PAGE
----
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What surprises us is how many seem to be in the booking/cancel/rebooking FCC route and constantly wondering if the cruise they have scheduled two months out will really leave the dock. 

 

 I think that the cruise lines are fostering this with their FCC/OBC mugs game and touting that cruising will be more expensive in the future so sign up today.  The reality is that demand will determine pricing for many.  

 

If cruise lines do not price competitively to other travel/vacation offers demand will decrease.  We have already heard from many pre covid cruisers who have moved from higher end cabins on small mass market ships to premium class cruise lines because of price (all in) and value. 

 

 It will be no different IMHO across all market segments post covid.   Cruise line claims about future bookings are meaningless to us.  We are certainly not going to pay above the odds just to be the first patsies to set foot on a cruise ship post covid.

Edited by iancal

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IMO, a lot of folks confuse "return to normal" with "new normal" because they do not understand (or just turn a blind eye to) the scope of what "new" entails.

 

I am convinced that cruise industry operations will experience a permanent downsizing beginning in 2022 (even with a Covid-19 vaccine). The major victims will be mass market ships including a halt to any new mega-ship builds.

 

Despite the concept of "economy of scale," the reality is that large/mega ships will suffer most from the pandemic's ripple financial effects which will eliminate most passengers (returning or new) who already had difficulty paying for even an inexpensive cruise vacation.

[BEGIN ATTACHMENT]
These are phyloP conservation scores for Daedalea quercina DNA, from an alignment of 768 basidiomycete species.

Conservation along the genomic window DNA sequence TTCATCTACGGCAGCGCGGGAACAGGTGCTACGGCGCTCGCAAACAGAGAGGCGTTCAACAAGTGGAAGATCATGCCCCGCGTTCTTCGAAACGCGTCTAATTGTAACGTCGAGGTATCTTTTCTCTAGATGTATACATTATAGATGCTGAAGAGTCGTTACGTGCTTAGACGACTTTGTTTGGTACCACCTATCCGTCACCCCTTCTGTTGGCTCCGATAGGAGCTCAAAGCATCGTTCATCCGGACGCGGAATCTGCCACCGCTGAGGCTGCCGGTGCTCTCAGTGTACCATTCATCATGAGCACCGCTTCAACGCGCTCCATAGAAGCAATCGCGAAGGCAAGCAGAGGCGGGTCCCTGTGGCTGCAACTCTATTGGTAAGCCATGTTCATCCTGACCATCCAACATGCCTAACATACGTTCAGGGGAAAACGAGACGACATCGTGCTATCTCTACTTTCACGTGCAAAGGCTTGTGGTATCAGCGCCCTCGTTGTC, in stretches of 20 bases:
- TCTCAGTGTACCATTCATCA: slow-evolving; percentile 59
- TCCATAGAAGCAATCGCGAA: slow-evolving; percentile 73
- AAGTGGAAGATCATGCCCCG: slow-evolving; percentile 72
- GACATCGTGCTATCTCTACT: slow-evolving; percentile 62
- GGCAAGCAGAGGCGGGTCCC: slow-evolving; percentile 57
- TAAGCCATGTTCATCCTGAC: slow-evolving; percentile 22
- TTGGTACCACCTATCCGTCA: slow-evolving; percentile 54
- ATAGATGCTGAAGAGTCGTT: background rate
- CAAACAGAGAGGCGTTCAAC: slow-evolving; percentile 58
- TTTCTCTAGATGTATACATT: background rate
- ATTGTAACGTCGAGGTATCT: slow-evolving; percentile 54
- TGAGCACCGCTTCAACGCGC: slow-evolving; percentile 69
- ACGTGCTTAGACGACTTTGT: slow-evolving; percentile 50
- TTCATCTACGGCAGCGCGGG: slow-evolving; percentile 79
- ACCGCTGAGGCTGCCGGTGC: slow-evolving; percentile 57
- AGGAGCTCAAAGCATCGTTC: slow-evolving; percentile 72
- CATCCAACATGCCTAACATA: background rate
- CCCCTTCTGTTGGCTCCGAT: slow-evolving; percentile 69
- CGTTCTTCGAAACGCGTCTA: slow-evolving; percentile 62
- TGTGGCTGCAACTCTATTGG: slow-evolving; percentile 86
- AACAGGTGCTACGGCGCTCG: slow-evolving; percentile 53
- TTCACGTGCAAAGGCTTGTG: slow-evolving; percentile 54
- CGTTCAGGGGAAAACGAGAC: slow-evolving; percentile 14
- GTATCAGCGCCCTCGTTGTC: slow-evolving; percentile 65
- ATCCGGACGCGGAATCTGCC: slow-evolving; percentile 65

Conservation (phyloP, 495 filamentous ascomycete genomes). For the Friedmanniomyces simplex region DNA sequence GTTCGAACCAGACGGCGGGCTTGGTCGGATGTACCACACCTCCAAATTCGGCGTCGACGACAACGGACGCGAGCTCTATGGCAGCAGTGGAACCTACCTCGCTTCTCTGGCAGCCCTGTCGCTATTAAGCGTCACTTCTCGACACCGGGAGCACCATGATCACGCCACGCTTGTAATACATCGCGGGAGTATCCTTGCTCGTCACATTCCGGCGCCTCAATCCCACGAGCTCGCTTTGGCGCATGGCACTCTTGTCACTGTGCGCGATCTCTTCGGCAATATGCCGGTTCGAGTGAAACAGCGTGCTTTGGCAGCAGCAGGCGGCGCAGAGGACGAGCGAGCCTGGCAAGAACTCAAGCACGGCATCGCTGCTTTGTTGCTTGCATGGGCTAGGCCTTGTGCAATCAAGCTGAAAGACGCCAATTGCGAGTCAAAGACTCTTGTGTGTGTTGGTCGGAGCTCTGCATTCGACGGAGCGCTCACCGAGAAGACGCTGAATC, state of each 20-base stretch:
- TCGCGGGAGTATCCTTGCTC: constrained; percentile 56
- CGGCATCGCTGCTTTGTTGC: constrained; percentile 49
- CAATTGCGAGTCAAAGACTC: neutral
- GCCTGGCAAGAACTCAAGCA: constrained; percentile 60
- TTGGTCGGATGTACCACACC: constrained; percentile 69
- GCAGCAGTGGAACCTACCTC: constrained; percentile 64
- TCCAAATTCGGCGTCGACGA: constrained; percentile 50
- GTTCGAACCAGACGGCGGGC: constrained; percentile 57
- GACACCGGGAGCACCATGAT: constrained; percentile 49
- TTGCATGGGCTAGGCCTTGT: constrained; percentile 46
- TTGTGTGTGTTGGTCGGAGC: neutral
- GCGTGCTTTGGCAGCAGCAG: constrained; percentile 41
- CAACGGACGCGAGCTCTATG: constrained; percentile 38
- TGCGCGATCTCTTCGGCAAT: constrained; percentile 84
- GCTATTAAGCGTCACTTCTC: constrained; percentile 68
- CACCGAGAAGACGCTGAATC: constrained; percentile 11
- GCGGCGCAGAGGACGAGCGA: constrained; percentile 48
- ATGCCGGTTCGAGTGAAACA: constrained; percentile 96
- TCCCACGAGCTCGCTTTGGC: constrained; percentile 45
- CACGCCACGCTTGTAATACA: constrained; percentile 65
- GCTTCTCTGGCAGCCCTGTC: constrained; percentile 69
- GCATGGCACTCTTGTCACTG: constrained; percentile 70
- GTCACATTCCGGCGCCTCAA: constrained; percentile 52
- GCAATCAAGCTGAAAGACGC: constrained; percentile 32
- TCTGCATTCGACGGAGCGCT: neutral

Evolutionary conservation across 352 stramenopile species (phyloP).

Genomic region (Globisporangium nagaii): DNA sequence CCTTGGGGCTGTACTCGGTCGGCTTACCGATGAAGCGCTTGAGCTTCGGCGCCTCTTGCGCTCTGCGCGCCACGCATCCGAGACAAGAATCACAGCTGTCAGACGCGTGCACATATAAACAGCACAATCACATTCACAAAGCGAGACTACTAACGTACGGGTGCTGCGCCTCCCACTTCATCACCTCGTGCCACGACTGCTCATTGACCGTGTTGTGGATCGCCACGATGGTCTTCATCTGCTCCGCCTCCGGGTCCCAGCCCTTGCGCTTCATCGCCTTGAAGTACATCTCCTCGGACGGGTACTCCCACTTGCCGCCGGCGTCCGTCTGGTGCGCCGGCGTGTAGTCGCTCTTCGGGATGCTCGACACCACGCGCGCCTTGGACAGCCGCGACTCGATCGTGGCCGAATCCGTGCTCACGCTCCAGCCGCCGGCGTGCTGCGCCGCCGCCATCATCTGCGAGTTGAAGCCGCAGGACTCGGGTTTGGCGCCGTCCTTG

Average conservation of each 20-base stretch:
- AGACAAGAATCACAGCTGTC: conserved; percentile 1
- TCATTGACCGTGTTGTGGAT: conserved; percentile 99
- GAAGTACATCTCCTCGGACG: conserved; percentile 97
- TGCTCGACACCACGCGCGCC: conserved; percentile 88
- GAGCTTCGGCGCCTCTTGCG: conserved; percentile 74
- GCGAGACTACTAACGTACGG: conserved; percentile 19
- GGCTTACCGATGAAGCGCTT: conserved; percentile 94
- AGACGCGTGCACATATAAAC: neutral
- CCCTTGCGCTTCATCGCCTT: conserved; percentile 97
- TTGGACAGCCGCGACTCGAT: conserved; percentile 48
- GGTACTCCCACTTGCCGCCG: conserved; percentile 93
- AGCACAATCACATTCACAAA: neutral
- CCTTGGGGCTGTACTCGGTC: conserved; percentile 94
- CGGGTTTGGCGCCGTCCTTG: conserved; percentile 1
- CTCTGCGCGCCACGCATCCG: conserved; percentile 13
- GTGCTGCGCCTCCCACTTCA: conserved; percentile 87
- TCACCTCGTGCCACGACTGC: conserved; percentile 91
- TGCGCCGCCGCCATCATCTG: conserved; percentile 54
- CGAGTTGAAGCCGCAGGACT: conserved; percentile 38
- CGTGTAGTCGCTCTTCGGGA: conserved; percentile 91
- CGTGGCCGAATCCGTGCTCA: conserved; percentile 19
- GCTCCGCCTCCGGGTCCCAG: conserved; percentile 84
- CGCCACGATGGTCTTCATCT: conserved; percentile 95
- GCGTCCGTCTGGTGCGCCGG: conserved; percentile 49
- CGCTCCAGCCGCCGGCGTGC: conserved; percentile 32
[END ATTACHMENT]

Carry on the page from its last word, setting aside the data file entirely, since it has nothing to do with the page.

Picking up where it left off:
Should cruising be able to gain CDC (et al. worldwide govt. approvals) to restart in a significant way in 2021, we may see a "false positive" of many "waitlisted" cruises during the coming year which will actually be due to virus-related passenger load limits and bookings based on time limited FCCs.(we're already seeing this on premium/luxury lines' websites). Once those Covid-related FCCs are exercised or abandoned, what will be left are ships with intentional 50%+\- passenger load limits and increased fares to pay for the lost revenue.

 

And who will be able to afford those higher fares? Other than folks whose financial situation can still withstand the negative effects of a "pandemic economy" (e.g., defined benefits retirements), there is/will be a decline in the ability of most working folks/families to even consider low priority expenditures like a one week "drive to" cruise "to nowhere" (as long as countries continue to refuse port visits - including those countries increasingly refusing larger ships that pose environmental threats).

 

At the bottom line, because of its necessary reliance on a very large and financially diverse passenger base, the mass market ships will experience the most significant financial down turn - leading to inevitable decimation or worse.